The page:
All-time Top 10 Things to do in Amsterdam for Teenagers: a critical look

When in Amsterdam has realised that every website associated with Amsterdam travel has a top list of things to do in this city. However, there are very few for teenagers. To be honest most of the list of things and activities for teenagers in Amsterdam were just adapted from generic Top 10 or 5 Lists.

When in Amsterdam could provide our own list but honestly there is no Top 10 list. Teenagers are a difficult bracket. We all know because we have all been there. No longer children, yet not adults. Young adults but not the rights to all activities. There are dramatic differences between 13 and 17, male and female. We have done our best to balance the analysis listed below with the cool factor listed in the Alternatives section. Updated November 2015.

So we are going to give you the All-time Top 10 list of things to do in Amsterdam for Teenagers: a critical approach

Our approach is simple: 

  • Collation
  • 100 web pages were analysed.
  • Search Terms were “top things to do in Amsterdam for teens”, ‘Amsterdam activities for teenagers", " top 10 things in Amsterdam for young adults’
  • To qualify the page needed to have in its title teens, teenagers, young adults, activities, Amsterdam top things to do in Amsterdam. For Example: Top 5, Top 10, Top 20 things to do in Amsterdam.
  • We have also disqualified activities for 18 and 19 year olds because they are adults. They are allowed to drink alcohol and visit Cannabis Coffeeshops and sex workers.

We collated the results then ran a critical look at the list to provide you with an alternative.
Counting down from 10 to 1.

Paradiso live music venue
(Source: IAmsterdam facebook)


10. Go to a Concert
Amsterdam is the heart of the country for cultural events. There is always someone of substance playing in the city. A wide range of tastes are catered for, you have to determine if it is for you. There is nothing cooler than a teenager saying they saw their music hero in Amsterdam.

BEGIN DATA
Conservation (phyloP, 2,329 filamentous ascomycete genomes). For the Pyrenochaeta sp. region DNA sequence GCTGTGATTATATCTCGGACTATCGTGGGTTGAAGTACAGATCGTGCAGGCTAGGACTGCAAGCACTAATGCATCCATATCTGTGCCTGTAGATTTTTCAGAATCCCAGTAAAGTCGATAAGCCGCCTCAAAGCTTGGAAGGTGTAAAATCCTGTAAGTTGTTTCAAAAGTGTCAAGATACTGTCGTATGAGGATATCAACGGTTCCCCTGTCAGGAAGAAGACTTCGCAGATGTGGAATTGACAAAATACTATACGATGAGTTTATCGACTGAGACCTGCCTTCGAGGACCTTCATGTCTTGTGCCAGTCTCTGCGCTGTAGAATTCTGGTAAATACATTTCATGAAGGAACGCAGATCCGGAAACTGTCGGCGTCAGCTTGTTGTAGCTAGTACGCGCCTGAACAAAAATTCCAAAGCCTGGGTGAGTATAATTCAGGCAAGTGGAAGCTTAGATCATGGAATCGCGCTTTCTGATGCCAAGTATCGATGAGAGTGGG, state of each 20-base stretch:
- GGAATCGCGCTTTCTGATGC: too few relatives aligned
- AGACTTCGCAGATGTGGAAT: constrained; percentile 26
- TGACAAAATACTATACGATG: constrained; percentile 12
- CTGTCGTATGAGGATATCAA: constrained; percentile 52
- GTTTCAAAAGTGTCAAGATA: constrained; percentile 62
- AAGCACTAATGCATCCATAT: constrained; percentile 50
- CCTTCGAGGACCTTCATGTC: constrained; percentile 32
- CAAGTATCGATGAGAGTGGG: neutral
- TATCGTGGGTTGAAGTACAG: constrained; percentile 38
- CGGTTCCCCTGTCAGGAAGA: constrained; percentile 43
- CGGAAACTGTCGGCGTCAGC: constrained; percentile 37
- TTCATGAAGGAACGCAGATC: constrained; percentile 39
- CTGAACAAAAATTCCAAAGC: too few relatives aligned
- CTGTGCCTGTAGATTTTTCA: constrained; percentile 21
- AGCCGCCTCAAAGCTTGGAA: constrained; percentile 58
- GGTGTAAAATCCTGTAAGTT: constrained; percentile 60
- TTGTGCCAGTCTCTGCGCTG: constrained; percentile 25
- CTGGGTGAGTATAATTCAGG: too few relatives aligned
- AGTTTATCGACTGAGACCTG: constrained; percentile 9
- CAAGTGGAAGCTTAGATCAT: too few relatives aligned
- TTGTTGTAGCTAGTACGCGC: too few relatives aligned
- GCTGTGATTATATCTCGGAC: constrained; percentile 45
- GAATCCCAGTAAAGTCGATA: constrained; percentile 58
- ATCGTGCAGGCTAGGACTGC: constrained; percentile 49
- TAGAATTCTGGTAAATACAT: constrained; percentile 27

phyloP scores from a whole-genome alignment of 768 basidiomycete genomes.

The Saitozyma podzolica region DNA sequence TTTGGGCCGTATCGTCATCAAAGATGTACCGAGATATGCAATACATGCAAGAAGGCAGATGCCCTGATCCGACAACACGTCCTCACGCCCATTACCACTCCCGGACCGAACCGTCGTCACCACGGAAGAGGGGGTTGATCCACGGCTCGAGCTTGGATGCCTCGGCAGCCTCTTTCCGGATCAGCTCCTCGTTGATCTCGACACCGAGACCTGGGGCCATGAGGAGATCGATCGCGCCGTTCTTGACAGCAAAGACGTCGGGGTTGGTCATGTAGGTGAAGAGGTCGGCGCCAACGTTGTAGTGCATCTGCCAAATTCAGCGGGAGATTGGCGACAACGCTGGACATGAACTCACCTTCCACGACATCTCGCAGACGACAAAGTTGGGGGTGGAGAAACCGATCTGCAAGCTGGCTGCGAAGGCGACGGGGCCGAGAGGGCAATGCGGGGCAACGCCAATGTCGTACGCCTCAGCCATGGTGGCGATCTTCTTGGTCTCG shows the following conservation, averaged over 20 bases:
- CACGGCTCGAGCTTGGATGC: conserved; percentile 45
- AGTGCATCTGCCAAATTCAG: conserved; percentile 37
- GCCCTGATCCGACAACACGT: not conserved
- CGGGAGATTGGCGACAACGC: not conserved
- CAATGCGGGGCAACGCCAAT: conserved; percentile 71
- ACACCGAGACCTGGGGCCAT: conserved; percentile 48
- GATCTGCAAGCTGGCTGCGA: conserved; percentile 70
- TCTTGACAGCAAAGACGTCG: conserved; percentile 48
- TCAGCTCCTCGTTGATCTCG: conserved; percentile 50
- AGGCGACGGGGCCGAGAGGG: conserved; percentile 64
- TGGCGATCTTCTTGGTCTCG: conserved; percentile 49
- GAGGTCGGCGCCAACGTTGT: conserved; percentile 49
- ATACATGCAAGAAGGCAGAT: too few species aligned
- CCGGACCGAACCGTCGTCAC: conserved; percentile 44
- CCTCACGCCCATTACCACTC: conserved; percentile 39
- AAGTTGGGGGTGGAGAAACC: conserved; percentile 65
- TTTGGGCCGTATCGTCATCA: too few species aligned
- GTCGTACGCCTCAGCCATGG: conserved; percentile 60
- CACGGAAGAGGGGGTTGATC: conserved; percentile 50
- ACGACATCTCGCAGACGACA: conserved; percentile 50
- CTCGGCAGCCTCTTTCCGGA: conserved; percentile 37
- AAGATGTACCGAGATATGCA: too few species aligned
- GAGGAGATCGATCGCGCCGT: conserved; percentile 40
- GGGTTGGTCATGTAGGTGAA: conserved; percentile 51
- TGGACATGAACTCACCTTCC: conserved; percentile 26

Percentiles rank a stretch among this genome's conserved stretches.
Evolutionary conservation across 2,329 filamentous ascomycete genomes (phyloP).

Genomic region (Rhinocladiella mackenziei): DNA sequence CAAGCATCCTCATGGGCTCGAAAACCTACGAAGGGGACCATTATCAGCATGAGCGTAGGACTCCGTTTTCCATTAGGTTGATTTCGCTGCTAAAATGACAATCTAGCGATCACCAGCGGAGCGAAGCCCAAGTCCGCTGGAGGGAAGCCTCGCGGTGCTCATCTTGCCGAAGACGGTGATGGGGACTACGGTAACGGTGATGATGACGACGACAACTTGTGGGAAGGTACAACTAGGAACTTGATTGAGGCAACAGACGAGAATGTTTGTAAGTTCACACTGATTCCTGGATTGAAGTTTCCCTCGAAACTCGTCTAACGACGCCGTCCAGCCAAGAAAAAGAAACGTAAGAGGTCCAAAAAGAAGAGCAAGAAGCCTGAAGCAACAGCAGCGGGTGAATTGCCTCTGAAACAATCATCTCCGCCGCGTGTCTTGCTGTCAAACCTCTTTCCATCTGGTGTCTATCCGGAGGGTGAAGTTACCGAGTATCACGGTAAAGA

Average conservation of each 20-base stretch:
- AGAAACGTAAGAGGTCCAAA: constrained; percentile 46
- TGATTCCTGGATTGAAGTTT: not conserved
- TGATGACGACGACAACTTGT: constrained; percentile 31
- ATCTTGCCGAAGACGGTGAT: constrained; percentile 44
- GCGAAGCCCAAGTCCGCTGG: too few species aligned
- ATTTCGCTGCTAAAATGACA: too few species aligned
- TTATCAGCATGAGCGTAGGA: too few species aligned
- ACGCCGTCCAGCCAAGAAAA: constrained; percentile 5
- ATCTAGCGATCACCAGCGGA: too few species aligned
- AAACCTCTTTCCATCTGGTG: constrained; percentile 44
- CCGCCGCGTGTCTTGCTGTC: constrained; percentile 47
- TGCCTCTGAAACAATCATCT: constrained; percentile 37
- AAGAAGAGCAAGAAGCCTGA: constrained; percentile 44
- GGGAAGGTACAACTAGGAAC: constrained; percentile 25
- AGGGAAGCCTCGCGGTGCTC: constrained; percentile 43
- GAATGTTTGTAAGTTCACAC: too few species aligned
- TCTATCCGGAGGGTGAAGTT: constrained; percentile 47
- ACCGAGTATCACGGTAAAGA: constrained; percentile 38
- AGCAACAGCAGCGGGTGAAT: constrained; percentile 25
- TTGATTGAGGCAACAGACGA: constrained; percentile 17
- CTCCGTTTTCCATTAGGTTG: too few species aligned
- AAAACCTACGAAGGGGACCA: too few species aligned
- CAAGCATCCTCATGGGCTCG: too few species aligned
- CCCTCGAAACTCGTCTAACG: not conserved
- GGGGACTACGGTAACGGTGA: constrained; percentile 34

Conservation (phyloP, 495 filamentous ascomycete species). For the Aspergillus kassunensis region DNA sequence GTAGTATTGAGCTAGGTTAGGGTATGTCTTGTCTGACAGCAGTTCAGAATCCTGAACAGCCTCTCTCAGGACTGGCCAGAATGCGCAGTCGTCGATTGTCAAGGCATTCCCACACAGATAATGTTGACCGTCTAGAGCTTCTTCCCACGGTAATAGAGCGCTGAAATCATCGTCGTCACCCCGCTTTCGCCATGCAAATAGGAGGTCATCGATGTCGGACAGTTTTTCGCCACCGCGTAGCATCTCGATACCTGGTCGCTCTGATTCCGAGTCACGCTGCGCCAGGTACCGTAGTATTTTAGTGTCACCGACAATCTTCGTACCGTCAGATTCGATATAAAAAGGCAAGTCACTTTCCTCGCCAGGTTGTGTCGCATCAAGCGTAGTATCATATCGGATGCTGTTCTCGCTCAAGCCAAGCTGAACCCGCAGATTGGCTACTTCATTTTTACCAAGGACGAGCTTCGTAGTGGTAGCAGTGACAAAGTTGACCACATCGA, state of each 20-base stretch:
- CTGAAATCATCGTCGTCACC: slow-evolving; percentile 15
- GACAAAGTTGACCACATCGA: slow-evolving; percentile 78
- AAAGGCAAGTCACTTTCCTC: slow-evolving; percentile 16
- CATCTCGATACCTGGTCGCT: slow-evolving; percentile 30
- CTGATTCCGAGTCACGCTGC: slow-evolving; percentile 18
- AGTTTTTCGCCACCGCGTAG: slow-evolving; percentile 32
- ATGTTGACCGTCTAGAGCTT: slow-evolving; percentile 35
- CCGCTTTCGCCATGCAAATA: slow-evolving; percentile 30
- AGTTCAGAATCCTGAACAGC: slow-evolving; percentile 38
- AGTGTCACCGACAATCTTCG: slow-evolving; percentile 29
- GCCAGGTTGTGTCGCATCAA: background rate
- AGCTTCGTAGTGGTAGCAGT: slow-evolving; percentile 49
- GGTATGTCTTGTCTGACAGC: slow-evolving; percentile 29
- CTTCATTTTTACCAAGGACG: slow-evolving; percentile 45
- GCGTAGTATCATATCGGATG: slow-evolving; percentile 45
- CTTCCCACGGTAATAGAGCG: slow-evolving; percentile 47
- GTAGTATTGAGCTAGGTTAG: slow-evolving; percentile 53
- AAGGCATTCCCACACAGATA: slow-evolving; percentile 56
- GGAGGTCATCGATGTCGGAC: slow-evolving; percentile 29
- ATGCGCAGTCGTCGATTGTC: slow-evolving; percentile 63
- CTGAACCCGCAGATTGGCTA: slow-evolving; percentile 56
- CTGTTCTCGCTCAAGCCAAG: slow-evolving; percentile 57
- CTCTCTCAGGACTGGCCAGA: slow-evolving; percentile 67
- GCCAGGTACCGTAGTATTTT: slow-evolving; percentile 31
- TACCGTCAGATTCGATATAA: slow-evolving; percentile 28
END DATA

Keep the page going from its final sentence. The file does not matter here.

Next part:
Check out Amsterdam's main live music institutions to see if they appeal:
  • Understanding Teenager music tastes is always hard for the older generation.
  • Be pro-active and look up on YouTube and show the clips of what is playing to your teenager.
  • You can also look up the IAmsterdam website for other events and festivals going on in Amsterdam

Alternative:
  • Look for street performers on the main squares of Amsterdam such as Dam Square, Leidseplein and also Vondel Park underneath the bridge.

Amsterdam's Rijksmuseum
(source: wikicommons)


9. Museums
Most Amsterdam Museums have a program for youngsters. The museums that came out as being interactive for children and teenagers were:
Critical look:
  • Museums might not have the cool factor that hormonal teens are craving.
  • Many of the programs are more aimed at children under the age of 13.
Street Art at Wijdsteeg, Amsterdam
(Source Eliran Totham G+)


Alternative:
  • See if the museum has an app or audio tour. Teenagers love and know technology.
  • Do a walking tour before the museums so they have more context to connect to what they are experience in the Museums.
  • As a compromise visit Wijdsteeg in conjunction with museums for some amazing street art. Those teenage selfies and social media postings needs will be met and you can educated them as well. Update 2015, there is still some art despite construction.

Amsterdam largest street market: Albert Cuyp
   8. Shopping
Amsterdam is a cool place to shop for all agers not just teens. There is a wide range of places, something for all:

Patta: Amsterdam streetware
(source: Patta facebook)


Critical look:
  • Not all teenagers want to shop.
  • What parent who has paid for their teenager to come to Europe wants to spend money on shopping?

Alternative:
  • Find that niche Amsterdam/Dutch specific item that screams cool back home. Patta for street wear (very trendy with older Amsterdam teenagers). Miffy is dutch and there is a dedicated store at Scheldestraat along with other cool stores.